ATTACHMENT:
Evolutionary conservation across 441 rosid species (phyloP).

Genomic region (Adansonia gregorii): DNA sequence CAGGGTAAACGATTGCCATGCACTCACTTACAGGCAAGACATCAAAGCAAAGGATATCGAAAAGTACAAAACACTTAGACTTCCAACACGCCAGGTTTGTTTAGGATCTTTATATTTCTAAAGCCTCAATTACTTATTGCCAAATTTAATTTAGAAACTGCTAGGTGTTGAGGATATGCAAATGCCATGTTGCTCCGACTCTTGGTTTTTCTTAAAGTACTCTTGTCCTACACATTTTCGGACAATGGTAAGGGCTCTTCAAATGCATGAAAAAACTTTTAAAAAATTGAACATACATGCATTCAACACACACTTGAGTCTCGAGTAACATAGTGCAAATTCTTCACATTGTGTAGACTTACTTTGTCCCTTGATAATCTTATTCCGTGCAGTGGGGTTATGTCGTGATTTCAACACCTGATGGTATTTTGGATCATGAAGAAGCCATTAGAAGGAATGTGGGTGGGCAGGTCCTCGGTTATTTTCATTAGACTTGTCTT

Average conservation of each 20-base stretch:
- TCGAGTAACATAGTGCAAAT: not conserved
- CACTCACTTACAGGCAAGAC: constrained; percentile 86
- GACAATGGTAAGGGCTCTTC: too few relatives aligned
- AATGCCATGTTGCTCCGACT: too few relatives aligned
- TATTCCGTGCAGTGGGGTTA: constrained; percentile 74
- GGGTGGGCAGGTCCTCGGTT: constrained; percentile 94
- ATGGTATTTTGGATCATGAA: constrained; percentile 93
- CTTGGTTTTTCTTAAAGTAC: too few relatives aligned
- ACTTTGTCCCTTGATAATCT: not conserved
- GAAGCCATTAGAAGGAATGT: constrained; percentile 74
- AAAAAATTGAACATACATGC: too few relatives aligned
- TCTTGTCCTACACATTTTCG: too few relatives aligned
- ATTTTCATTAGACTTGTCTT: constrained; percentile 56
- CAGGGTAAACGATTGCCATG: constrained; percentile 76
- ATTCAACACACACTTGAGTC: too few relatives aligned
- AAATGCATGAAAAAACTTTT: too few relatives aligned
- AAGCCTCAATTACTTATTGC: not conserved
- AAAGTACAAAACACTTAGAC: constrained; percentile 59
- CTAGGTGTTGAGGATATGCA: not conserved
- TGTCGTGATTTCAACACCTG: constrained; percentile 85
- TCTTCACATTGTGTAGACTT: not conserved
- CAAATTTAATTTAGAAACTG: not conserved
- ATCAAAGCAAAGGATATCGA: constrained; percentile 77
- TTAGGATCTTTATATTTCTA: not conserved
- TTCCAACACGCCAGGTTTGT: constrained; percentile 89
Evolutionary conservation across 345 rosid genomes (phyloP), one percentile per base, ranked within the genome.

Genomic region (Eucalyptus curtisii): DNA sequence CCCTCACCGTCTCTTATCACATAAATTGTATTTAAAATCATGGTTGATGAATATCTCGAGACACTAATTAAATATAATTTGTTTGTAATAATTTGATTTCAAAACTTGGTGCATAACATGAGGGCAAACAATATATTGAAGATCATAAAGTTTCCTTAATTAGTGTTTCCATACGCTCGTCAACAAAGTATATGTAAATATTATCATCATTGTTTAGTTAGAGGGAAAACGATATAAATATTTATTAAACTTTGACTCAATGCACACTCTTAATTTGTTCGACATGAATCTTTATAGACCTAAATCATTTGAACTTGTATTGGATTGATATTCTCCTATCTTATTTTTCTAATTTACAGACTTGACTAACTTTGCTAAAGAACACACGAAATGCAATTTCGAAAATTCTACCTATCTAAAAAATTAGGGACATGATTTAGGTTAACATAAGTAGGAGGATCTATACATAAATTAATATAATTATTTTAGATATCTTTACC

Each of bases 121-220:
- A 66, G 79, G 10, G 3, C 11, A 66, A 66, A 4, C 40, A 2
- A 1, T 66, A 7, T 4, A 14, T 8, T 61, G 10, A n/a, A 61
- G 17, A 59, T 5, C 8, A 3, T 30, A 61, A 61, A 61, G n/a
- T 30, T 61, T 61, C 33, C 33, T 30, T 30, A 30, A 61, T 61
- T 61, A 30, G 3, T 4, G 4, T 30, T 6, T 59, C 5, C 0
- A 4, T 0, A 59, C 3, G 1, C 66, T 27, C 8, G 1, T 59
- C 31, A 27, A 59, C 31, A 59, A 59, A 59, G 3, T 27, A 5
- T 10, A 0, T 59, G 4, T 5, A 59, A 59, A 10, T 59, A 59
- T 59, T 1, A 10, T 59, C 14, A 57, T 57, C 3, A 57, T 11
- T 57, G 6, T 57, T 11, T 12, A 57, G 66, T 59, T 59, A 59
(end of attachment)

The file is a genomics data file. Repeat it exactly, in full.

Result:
Evolutionary conservation across 441 rosid species (phyloP).

Genomic region (Adansonia gregorii): DNA sequence CAGGGTAAACGATTGCCATGCACTCACTTACAGGCAAGACATCAAAGCAAAGGATATCGAAAAGTACAAAACACTTAGACTTCCAACACGCCAGGTTTGTTTAGGATCTTTATATTTCTAAAGCCTCAATTACTTATTGCCAAATTTAATTTAGAAACTGCTAGGTGTTGAGGATATGCAAATGCCATGTTGCTCCGACTCTTGGTTTTTCTTAAAGTACTCTTGTCCTACACATTTTCGGACAATGGTAAGGGCTCTTCAAATGCATGAAAAAACTTTTAAAAAATTGAACATACATGCATTCAACACACACTTGAGTCTCGAGTAACATAGTGCAAATTCTTCACATTGTGTAGACTTACTTTGTCCCTTGATAATCTTATTCCGTGCAGTGGGGTTATGTCGTGATTTCAACACCTGATGGTATTTTGGATCATGAAGAAGCCATTAGAAGGAATGTGGGTGGGCAGGTCCTCGGTTATTTTCATTAGACTTGTCTT

Average conservation of each 20-base stretch:
- TCGAGTAACATAGTGCAAAT: not conserved
- CACTCACTTACAGGCAAGAC: constrained; percentile 86
- GACAATGGTAAGGGCTCTTC: too few relatives aligned
- AATGCCATGTTGCTCCGACT: too few relatives aligned
- TATTCCGTGCAGTGGGGTTA: constrained; percentile 74
- GGGTGGGCAGGTCCTCGGTT: constrained; percentile 94
- ATGGTATTTTGGATCATGAA: constrained; percentile 93
- CTTGGTTTTTCTTAAAGTAC: too few relatives aligned
- ACTTTGTCCCTTGATAATCT: not conserved
- GAAGCCATTAGAAGGAATGT: constrained; percentile 74
- AAAAAATTGAACATACATGC: too few relatives aligned
- TCTTGTCCTACACATTTTCG: too few relatives aligned
- ATTTTCATTAGACTTGTCTT: constrained; percentile 56
- CAGGGTAAACGATTGCCATG: constrained; percentile 76
- ATTCAACACACACTTGAGTC: too few relatives aligned
- AAATGCATGAAAAAACTTTT: too few relatives aligned
- AAGCCTCAATTACTTATTGC: not conserved
- AAAGTACAAAACACTTAGAC: constrained; percentile 59
- CTAGGTGTTGAGGATATGCA: not conserved
- TGTCGTGATTTCAACACCTG: constrained; percentile 85
- TCTTCACATTGTGTAGACTT: not conserved
- CAAATTTAATTTAGAAACTG: not conserved
- ATCAAAGCAAAGGATATCGA: constrained; percentile 77
- TTAGGATCTTTATATTTCTA: not conserved
- TTCCAACACGCCAGGTTTGT: constrained; percentile 89
Evolutionary conservation across 345 rosid genomes (phyloP), one percentile per base, ranked within the genome.

Genomic region (Eucalyptus curtisii): DNA sequence CCCTCACCGTCTCTTATCACATAAATTGTATTTAAAATCATGGTTGATGAATATCTCGAGACACTAATTAAATATAATTTGTTTGTAATAATTTGATTTCAAAACTTGGTGCATAACATGAGGGCAAACAATATATTGAAGATCATAAAGTTTCCTTAATTAGTGTTTCCATACGCTCGTCAACAAAGTATATGTAAATATTATCATCATTGTTTAGTTAGAGGGAAAACGATATAAATATTTATTAAACTTTGACTCAATGCACACTCTTAATTTGTTCGACATGAATCTTTATAGACCTAAATCATTTGAACTTGTATTGGATTGATATTCTCCTATCTTATTTTTCTAATTTACAGACTTGACTAACTTTGCTAAAGAACACACGAAATGCAATTTCGAAAATTCTACCTATCTAAAAAATTAGGGACATGATTTAGGTTAACATAAGTAGGAGGATCTATACATAAATTAATATAATTATTTTAGATATCTTTACC

Each of bases 121-220:
- A 66, G 79, G 10, G 3, C 11, A 66, A 66, A 4, C 40, A 2
- A 1, T 66, A 7, T 4, A 14, T 8, T 61, G 10, A n/a, A 61
- G 17, A 59, T 5, C 8, A 3, T 30, A 61, A 61, A 61, G n/a
- T 30, T 61, T 61, C 33, C 33, T 30, T 30, A 30, A 61, T 61
- T 61, A 30, G 3, T 4, G 4, T 30, T 6, T 59, C 5, C 0
- A 4, T 0, A 59, C 3, G 1, C 66, T 27, C 8, G 1, T 59
- C 31, A 27, A 59, C 31, A 59, A 59, A 59, G 3, T 27, A 5
- T 10, A 0, T 59, G 4, T 5, A 59, A 59, A 10, T 59, A 59
- T 59, T 1, A 10, T 59, C 14, A 57, T 57, C 3, A 57, T 11
- T 57, G 6, T 57, T 11, T 12, A 57, G 66, T 59, T 59, A 59